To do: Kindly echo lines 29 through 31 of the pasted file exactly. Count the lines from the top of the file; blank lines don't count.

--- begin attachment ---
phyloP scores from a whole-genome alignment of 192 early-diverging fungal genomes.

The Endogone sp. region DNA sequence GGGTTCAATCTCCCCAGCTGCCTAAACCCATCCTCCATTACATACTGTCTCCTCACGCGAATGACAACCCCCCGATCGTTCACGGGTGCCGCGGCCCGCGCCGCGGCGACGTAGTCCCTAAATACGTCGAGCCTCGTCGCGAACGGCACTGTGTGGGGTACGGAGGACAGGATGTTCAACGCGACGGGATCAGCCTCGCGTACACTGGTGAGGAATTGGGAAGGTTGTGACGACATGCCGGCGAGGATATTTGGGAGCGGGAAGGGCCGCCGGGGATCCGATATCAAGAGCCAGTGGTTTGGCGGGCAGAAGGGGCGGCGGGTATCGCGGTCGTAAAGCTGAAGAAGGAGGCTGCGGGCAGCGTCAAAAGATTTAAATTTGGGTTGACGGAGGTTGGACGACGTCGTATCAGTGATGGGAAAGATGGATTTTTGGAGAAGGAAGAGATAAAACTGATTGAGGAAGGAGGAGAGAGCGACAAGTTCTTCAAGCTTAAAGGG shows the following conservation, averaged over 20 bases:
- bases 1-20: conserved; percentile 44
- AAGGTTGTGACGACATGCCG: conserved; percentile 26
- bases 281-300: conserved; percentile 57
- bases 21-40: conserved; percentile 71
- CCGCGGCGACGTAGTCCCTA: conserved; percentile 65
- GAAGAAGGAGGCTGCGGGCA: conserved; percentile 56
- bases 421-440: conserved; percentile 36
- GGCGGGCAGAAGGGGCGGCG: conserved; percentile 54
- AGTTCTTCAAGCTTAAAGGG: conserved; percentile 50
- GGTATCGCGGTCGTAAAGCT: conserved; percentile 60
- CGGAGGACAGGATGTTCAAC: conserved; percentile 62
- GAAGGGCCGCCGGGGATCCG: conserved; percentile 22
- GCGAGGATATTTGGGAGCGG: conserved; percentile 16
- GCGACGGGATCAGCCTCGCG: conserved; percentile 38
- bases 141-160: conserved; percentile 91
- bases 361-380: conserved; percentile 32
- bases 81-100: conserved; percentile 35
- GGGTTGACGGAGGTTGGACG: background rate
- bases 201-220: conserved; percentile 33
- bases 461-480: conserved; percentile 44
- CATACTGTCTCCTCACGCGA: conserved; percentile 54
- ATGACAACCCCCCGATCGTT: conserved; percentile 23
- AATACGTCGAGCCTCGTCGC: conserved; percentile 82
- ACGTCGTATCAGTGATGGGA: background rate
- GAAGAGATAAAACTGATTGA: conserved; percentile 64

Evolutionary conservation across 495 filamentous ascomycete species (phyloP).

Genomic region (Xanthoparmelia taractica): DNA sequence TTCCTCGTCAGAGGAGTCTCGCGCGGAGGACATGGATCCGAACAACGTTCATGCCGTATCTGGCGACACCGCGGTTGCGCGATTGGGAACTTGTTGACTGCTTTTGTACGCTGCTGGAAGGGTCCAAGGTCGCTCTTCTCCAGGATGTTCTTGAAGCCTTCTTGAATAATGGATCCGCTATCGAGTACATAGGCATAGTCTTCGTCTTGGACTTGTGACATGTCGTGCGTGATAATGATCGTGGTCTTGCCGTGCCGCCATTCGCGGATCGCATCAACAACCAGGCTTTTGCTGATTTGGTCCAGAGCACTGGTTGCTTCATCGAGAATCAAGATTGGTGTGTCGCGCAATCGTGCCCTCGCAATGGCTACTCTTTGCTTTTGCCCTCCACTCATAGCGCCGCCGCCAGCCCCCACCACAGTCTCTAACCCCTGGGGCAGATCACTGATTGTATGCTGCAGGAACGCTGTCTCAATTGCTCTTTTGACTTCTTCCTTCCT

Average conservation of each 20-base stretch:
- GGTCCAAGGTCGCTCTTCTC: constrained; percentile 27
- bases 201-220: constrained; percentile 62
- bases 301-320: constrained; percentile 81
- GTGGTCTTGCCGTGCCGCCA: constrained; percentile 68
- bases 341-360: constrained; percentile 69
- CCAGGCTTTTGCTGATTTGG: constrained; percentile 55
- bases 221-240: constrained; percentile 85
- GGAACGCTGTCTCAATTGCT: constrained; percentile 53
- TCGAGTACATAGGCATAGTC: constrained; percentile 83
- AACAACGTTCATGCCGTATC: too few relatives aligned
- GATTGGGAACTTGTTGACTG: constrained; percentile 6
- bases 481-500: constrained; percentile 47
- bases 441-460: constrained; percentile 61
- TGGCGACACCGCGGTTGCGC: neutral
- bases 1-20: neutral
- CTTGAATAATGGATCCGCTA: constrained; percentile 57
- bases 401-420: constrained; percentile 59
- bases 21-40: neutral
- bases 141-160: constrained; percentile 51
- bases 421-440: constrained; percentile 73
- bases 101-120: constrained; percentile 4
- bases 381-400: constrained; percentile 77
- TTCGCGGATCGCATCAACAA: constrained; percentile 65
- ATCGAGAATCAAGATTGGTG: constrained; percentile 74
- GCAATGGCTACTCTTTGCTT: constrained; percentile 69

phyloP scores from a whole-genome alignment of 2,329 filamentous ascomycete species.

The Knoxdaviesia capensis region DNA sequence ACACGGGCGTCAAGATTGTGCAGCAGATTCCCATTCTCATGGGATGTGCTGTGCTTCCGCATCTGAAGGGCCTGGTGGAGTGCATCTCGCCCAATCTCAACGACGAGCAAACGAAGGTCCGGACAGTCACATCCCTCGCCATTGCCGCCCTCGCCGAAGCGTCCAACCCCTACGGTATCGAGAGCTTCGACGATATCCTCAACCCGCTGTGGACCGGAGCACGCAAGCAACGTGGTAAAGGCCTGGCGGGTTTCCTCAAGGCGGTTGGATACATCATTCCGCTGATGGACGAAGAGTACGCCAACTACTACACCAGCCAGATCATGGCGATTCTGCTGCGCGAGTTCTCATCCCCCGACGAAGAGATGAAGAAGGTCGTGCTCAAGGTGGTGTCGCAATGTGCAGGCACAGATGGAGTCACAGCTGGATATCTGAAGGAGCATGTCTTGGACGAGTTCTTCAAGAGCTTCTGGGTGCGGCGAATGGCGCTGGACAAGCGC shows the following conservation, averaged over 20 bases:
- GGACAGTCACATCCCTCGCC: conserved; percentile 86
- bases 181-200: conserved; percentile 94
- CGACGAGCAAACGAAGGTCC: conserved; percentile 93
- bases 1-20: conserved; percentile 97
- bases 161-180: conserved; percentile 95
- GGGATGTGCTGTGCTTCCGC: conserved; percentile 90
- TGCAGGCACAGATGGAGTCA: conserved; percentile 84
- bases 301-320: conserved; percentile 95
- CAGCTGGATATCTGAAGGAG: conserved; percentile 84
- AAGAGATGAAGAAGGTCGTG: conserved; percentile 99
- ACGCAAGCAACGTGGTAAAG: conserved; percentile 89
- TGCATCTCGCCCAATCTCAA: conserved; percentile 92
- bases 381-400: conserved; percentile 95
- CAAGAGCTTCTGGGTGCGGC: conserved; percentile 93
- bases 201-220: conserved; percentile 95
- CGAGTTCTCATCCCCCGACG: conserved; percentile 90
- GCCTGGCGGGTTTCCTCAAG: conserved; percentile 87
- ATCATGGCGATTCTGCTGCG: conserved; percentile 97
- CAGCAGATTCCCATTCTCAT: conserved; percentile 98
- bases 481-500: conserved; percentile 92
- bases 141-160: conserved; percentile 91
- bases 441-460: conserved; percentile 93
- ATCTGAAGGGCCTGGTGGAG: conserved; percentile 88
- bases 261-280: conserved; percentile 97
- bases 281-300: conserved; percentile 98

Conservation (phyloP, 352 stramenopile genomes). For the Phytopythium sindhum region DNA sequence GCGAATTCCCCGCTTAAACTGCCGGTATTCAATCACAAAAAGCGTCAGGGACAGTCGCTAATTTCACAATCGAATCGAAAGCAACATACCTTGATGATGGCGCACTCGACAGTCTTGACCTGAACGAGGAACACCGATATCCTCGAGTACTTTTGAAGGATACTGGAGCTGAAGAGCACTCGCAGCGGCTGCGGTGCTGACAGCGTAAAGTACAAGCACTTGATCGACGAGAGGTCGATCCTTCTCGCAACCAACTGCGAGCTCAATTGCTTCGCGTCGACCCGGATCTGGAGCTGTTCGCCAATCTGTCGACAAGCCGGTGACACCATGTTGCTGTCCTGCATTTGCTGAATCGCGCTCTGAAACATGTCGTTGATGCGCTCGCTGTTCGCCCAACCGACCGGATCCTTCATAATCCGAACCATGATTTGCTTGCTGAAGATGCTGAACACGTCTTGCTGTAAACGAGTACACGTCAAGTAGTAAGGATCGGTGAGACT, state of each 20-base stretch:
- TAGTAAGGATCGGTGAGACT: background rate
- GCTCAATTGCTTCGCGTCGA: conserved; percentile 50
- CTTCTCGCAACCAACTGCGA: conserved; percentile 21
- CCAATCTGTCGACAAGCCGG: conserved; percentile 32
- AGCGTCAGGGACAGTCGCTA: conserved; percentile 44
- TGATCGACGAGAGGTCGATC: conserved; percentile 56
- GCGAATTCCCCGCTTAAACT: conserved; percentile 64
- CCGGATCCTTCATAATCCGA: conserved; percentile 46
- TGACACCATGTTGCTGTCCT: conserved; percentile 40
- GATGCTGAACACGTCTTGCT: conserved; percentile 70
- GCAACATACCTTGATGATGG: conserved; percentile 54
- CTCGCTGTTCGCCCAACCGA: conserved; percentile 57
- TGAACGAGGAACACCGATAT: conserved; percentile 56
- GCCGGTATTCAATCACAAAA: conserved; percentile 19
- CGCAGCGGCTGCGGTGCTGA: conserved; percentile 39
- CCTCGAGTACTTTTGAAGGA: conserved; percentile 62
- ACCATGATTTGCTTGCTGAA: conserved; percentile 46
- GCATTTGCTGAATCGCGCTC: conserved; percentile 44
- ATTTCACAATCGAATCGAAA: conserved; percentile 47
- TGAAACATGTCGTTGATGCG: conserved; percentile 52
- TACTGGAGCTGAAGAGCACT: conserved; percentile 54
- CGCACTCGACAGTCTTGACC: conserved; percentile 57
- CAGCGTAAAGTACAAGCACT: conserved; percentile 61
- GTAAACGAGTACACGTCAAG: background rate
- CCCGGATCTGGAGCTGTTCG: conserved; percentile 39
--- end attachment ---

Genomic region (Xanthoparmelia taractica): DNA sequence TTCCTCGTCAGAGGAGTCTCGCGCGGAGGACATGGATCCGAACAACGTTCATGCCGTATCTGGCGACACCGCGGTTGCGCGATTGGGAACTTGTTGACTGCTTTTGTACGCTGCTGGAAGGGTCCAAGGTCGCTCTTCTCCAGGATGTTCTTGAAGCCTTCTTGAATAATGGATCCGCTATCGAGTACATAGGCATAGTCTTCGTCTTGGACTTGTGACATGTCGTGCGTGATAATGATCGTGGTCTTGCCGTGCCGCCATTCGCGGATCGCATCAACAACCAGGCTTTTGCTGATTTGGTCCAGAGCACTGGTTGCTTCATCGAGAATCAAGATTGGTGTGTCGCGCAATCGTGCCCTCGCAATGGCTACTCTTTGCTTTTGCCCTCCACTCATAGCGCCGCCGCCAGCCCCCACCACAGTCTCTAACCCCTGGGGCAGATCACTGATTGTATGCTGCAGGAACGCTGTCTCAATTGCTCTTTTGACTTCTTCCTTCCT

Average conservation of each 20-base stretch:
- GGTCCAAGGTCGCTCTTCTC: constrained; percentile 27